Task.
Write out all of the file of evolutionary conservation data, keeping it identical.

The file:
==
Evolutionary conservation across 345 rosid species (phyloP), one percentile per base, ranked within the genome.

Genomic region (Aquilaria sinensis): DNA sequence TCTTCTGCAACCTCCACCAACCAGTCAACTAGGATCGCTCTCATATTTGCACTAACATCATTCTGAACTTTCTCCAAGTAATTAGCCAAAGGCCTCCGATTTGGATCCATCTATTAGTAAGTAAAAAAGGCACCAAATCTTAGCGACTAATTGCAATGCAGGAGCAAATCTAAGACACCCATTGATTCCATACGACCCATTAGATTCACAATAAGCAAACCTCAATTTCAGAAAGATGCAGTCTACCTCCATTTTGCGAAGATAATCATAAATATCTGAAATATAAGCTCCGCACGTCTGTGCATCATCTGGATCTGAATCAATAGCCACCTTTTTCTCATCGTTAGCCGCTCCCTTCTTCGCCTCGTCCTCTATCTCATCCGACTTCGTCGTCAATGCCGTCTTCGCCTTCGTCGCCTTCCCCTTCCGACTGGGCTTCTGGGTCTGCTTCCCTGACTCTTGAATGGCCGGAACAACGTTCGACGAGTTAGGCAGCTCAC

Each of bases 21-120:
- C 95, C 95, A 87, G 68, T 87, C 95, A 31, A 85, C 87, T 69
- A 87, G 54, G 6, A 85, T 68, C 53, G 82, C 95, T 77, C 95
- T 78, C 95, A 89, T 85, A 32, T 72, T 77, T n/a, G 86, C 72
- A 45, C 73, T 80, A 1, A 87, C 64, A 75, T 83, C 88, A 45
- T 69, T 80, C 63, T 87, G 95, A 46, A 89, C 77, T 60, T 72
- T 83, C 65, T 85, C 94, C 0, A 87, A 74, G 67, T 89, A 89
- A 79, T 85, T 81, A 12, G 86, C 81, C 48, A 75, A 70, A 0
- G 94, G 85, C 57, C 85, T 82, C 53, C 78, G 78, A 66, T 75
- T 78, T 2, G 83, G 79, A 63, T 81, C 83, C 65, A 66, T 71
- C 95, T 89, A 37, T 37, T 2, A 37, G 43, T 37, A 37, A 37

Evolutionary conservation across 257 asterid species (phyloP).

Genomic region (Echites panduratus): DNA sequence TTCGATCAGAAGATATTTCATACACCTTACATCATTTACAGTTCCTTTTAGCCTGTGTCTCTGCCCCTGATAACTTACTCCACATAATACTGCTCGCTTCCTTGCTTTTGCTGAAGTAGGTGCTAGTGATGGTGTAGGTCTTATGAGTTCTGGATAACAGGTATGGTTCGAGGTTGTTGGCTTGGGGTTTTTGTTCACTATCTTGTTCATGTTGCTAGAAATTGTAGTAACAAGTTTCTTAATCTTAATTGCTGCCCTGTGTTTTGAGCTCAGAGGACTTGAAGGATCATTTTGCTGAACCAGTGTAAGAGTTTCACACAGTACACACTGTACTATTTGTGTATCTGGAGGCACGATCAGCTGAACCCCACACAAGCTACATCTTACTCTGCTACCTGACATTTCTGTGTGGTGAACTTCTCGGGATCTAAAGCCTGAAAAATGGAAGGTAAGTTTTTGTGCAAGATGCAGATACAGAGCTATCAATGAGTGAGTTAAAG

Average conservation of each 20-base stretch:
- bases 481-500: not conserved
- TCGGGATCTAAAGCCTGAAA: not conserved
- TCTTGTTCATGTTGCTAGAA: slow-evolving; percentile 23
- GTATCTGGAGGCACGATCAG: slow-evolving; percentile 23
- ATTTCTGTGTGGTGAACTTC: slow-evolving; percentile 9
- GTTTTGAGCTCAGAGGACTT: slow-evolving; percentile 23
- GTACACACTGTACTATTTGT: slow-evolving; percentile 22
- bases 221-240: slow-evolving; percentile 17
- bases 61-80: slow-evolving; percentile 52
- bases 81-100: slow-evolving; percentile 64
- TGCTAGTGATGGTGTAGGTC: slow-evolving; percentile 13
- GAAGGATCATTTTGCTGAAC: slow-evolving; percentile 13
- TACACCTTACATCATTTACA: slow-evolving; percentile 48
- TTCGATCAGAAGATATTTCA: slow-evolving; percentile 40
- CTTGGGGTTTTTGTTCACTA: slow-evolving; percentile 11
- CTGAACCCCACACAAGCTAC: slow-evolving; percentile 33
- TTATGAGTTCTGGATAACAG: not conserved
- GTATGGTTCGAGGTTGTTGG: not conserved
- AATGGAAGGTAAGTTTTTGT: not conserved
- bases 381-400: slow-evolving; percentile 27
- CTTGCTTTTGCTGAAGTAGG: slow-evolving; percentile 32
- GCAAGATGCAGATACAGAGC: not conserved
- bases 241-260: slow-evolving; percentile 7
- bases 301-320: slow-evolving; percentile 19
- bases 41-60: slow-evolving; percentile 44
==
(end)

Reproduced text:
Evolutionary conservation across 345 rosid species (phyloP), one percentile per base, ranked within the genome.

Genomic region (Aquilaria sinensis): DNA sequence TCTTCTGCAACCTCCACCAACCAGTCAACTAGGATCGCTCTCATATTTGCACTAACATCATTCTGAACTTTCTCCAAGTAATTAGCCAAAGGCCTCCGATTTGGATCCATCTATTAGTAAGTAAAAAAGGCACCAAATCTTAGCGACTAATTGCAATGCAGGAGCAAATCTAAGACACCCATTGATTCCATACGACCCATTAGATTCACAATAAGCAAACCTCAATTTCAGAAAGATGCAGTCTACCTCCATTTTGCGAAGATAATCATAAATATCTGAAATATAAGCTCCGCACGTCTGTGCATCATCTGGATCTGAATCAATAGCCACCTTTTTCTCATCGTTAGCCGCTCCCTTCTTCGCCTCGTCCTCTATCTCATCCGACTTCGTCGTCAATGCCGTCTTCGCCTTCGTCGCCTTCCCCTTCCGACTGGGCTTCTGGGTCTGCTTCCCTGACTCTTGAATGGCCGGAACAACGTTCGACGAGTTAGGCAGCTCAC

Each of bases 21-120:
- C 95, C 95, A 87, G 68, T 87, C 95, A 31, A 85, C 87, T 69
- A 87, G 54, G 6, A 85, T 68, C 53, G 82, C 95, T 77, C 95
- T 78, C 95, A 89, T 85, A 32, T 72, T 77, T n/a, G 86, C 72
- A 45, C 73, T 80, A 1, A 87, C 64, A 75, T 83, C 88, A 45
- T 69, T 80, C 63, T 87, G 95, A 46, A 89, C 77, T 60, T 72
- T 83, C 65, T 85, C 94, C 0, A 87, A 74, G 67, T 89, A 89
- A 79, T 85, T 81, A 12, G 86, C 81, C 48, A 75, A 70, A 0
- G 94, G 85, C 57, C 85, T 82, C 53, C 78, G 78, A 66, T 75
- T 78, T 2, G 83, G 79, A 63, T 81, C 83, C 65, A 66, T 71
- C 95, T 89, A 37, T 37, T 2, A 37, G 43, T 37, A 37, A 37

Evolutionary conservation across 257 asterid species (phyloP).

Genomic region (Echites panduratus): DNA sequence TTCGATCAGAAGATATTTCATACACCTTACATCATTTACAGTTCCTTTTAGCCTGTGTCTCTGCCCCTGATAACTTACTCCACATAATACTGCTCGCTTCCTTGCTTTTGCTGAAGTAGGTGCTAGTGATGGTGTAGGTCTTATGAGTTCTGGATAACAGGTATGGTTCGAGGTTGTTGGCTTGGGGTTTTTGTTCACTATCTTGTTCATGTTGCTAGAAATTGTAGTAACAAGTTTCTTAATCTTAATTGCTGCCCTGTGTTTTGAGCTCAGAGGACTTGAAGGATCATTTTGCTGAACCAGTGTAAGAGTTTCACACAGTACACACTGTACTATTTGTGTATCTGGAGGCACGATCAGCTGAACCCCACACAAGCTACATCTTACTCTGCTACCTGACATTTCTGTGTGGTGAACTTCTCGGGATCTAAAGCCTGAAAAATGGAAGGTAAGTTTTTGTGCAAGATGCAGATACAGAGCTATCAATGAGTGAGTTAAAG

Average conservation of each 20-base stretch:
- bases 481-500: not conserved
- TCGGGATCTAAAGCCTGAAA: not conserved
- TCTTGTTCATGTTGCTAGAA: slow-evolving; percentile 23
- GTATCTGGAGGCACGATCAG: slow-evolving; percentile 23
- ATTTCTGTGTGGTGAACTTC: slow-evolving; percentile 9
- GTTTTGAGCTCAGAGGACTT: slow-evolving; percentile 23
- GTACACACTGTACTATTTGT: slow-evolving; percentile 22
- bases 221-240: slow-evolving; percentile 17
- bases 61-80: slow-evolving; percentile 52
- bases 81-100: slow-evolving; percentile 64
- TGCTAGTGATGGTGTAGGTC: slow-evolving; percentile 13
- GAAGGATCATTTTGCTGAAC: slow-evolving; percentile 13
- TACACCTTACATCATTTACA: slow-evolving; percentile 48
- TTCGATCAGAAGATATTTCA: slow-evolving; percentile 40
- CTTGGGGTTTTTGTTCACTA: slow-evolving; percentile 11
- CTGAACCCCACACAAGCTAC: slow-evolving; percentile 33
- TTATGAGTTCTGGATAACAG: not conserved
- GTATGGTTCGAGGTTGTTGG: not conserved
- AATGGAAGGTAAGTTTTTGT: not conserved
- bases 381-400: slow-evolving; percentile 27
- CTTGCTTTTGCTGAAGTAGG: slow-evolving; percentile 32
- GCAAGATGCAGATACAGAGC: not conserved
- bases 241-260: slow-evolving; percentile 7
- bases 301-320: slow-evolving; percentile 19
- bases 41-60: slow-evolving; percentile 44